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Diesel Engines from China

The October issue of Stationary Engine magazine contained a request from RG for information regarding a Chinese Wei Dong engine in his possession. I have an almost identical engine although mine is a Yuyao, type 165F with bore 65mm and stroke 70mm, made sometime shortly before 1993 in Zhejiang, China.


It seems that Yuyao Power Machinery Corporation of Zhejiang was the actual manufacturer of both these units, which were also marketed with other names through Dong Feng, of the Dong Feng Automobile Corporation which in turn has agreements and international joint ventures with other companies such as Cummins, Citroen, Renault, Mitsubishi and Honda. Dong Feng, was established in 1969 by the Chinese government as an industrial manufacturer of trucks, machinery and military equipment such as tanks. Dong Feng translates into English as East Wind. In 1913 the first Chinese engine factory, Jiangsu Engine Works was established in Changzhou city in a factory formerly known as the Houkeng Metal Works. Diesel engine manufacture began under the name “Saving Star” and by 1934 engines up to 40hp were manufactured. In 1938 a further factory was set up in Shanghai to also manufacture these engines as well as textile machinery.  In October 1964 the factory became known as the Changzhou Diesel Engine Works producing engines under the Dong Feng title. Other factories and brands became set up to produce a standard design as China expanded following the death of Chairman Mao hence Wei Dong in Jingyan, Sichuan province, Yuyao in Ningbo, Zhejiang province  and Swan in Jintan, Jiangsu province.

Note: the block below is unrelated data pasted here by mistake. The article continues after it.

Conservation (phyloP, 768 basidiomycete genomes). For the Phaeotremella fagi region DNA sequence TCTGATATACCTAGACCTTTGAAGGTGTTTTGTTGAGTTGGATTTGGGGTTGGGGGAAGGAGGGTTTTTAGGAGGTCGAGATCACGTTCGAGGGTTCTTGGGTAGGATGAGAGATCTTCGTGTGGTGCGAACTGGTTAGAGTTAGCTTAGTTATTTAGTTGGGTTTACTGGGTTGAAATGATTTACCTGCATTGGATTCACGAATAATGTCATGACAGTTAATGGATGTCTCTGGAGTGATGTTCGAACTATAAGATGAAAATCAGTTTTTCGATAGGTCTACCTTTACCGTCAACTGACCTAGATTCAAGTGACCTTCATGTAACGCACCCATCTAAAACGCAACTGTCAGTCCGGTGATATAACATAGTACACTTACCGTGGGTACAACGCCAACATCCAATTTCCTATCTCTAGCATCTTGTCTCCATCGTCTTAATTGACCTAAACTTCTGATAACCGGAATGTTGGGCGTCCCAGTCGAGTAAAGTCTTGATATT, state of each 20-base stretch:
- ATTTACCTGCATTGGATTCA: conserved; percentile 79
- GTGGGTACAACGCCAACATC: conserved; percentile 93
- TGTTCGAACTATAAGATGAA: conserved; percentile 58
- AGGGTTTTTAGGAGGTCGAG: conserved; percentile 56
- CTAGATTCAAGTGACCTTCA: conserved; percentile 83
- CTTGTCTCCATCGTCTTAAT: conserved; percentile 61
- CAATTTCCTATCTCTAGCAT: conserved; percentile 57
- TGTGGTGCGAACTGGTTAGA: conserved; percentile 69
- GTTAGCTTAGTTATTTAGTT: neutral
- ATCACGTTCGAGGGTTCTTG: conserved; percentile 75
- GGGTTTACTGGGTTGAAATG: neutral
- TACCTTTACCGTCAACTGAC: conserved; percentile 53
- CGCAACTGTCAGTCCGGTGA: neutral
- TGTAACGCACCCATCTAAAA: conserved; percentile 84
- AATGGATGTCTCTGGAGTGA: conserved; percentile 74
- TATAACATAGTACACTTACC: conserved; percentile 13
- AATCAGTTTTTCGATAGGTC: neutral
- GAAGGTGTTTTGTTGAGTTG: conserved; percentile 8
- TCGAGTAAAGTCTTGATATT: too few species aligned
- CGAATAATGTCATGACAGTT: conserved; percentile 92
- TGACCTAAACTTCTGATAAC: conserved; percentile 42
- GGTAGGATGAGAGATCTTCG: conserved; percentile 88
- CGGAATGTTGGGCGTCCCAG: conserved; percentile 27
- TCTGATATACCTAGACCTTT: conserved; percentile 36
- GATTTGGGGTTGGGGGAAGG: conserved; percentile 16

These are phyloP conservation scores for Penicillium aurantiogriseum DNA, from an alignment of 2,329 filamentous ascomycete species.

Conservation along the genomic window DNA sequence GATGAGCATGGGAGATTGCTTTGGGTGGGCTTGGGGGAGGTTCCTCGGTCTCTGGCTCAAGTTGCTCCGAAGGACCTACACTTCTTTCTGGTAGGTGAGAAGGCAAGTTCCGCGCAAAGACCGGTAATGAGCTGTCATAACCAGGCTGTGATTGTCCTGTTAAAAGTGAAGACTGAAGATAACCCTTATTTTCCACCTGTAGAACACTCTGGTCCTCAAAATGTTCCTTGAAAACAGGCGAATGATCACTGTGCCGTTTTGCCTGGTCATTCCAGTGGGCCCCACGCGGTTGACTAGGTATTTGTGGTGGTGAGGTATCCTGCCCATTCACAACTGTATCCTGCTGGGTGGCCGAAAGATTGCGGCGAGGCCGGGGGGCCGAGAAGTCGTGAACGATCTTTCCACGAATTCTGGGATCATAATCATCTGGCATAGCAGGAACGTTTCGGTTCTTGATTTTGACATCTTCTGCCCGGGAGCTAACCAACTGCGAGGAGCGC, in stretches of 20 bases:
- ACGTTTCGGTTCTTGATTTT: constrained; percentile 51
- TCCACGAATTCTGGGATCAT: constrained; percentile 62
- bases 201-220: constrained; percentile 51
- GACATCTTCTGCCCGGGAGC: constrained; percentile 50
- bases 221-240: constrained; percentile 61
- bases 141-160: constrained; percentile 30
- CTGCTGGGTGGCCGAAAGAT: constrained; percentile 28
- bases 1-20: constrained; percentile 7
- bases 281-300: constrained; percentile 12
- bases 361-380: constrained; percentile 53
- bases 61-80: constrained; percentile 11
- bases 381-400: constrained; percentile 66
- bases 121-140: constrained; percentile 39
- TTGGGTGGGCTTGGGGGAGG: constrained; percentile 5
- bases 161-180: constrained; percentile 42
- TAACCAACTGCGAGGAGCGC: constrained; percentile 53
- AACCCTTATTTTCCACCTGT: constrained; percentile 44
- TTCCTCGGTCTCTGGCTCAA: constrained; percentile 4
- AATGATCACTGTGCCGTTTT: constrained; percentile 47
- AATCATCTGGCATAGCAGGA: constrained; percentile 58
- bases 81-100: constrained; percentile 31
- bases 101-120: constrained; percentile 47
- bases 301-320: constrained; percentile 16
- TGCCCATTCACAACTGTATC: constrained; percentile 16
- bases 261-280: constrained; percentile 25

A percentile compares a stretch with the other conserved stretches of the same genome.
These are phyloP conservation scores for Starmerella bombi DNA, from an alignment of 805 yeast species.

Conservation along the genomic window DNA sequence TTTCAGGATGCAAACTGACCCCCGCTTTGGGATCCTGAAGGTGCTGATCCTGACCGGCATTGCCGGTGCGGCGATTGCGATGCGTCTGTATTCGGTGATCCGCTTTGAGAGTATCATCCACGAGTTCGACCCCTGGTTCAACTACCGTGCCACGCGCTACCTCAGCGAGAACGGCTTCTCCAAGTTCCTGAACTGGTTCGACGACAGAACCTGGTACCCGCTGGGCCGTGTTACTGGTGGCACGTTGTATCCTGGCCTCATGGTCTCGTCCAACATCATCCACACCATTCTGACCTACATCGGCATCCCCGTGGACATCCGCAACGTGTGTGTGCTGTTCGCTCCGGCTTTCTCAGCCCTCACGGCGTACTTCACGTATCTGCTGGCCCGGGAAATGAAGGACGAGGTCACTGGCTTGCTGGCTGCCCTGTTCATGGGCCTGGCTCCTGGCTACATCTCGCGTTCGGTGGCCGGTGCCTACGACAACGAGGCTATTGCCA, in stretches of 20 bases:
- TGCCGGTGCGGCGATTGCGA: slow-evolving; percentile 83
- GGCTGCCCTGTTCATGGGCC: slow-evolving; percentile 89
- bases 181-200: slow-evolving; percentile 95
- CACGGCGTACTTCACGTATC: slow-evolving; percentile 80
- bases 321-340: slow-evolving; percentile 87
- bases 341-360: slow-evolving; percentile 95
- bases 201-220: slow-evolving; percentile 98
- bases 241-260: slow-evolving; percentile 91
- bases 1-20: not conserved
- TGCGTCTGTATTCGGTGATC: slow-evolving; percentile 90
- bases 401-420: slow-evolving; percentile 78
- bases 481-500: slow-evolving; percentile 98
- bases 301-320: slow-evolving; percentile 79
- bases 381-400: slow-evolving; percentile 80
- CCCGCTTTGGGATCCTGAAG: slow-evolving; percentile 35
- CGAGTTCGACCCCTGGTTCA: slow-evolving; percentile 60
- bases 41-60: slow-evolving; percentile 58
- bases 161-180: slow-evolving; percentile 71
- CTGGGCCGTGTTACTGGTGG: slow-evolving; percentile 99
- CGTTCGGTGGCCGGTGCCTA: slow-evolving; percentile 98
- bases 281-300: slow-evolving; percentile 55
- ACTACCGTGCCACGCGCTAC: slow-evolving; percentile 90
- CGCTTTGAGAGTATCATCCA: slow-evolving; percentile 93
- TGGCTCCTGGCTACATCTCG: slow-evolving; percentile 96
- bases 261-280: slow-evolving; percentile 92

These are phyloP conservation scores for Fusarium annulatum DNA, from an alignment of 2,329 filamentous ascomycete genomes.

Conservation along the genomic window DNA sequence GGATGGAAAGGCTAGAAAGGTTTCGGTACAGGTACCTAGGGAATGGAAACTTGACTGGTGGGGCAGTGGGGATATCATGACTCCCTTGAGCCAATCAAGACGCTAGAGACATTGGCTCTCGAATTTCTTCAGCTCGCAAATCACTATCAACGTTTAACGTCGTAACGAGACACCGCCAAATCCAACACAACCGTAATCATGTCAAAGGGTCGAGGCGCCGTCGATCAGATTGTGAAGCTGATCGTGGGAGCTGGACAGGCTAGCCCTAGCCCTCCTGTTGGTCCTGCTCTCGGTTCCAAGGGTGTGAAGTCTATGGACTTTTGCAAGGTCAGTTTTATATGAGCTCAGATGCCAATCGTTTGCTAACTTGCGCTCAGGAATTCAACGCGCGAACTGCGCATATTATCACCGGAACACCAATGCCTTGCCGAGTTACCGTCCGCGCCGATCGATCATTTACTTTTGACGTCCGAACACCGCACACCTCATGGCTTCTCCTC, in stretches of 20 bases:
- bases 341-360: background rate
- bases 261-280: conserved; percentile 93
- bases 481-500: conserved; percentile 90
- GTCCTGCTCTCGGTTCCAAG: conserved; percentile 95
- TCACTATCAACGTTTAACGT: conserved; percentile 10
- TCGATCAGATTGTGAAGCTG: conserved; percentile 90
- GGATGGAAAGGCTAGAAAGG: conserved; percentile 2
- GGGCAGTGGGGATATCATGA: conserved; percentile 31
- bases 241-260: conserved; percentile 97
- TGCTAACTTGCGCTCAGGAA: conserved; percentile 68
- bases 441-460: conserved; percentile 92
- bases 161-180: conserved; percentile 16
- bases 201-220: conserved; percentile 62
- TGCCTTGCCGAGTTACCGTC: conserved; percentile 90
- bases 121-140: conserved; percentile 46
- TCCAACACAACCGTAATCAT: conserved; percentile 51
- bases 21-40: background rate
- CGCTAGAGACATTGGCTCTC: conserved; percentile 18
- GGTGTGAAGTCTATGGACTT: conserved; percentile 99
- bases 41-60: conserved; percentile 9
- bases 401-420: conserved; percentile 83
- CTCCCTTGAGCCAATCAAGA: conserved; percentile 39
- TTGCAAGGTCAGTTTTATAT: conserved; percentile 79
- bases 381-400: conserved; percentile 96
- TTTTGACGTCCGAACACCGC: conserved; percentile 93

My own Yuyao is complete with the original silver and blue paint finish with a red fuel tank, starting handle and comprehensive workshop manual / owner’s handbook in English. The book states that it is the smallest engine in a range known as ‘Twi-Combo’ whatever that means! It goes on to say it is “single cylinder, horizontal, four-stroke baby engine, suitable as prime mover for walking tractors, transplanting machines, threashing machines, harvesters, small drainage and irrigation pumps, pest control machines, short-way transport, agricultural by-products processing, small electrical generators etc”. I have since learned that the engine type was based on a Danish design and, in the manufacturing agreement between the two companies, the Yuyao company had to round off the cylinder dimensions to the nearest size to prevent any future interchangeability of spurious parts. This would help to avoid the similar dilemma currently facing owners of Lister CS diesels using Indian-made replacement spares as in ‘Engine Torque’, Stationary Engine magazine Oct 2005.

During the 1980s a number of British firms ( Lister, Perkins etc) were invited to evaluate such engines as the Yuyao, Swan and Dong Feng and some ended up on the preservation scene. However, my own engine has a slightly different, and I think more interesting history.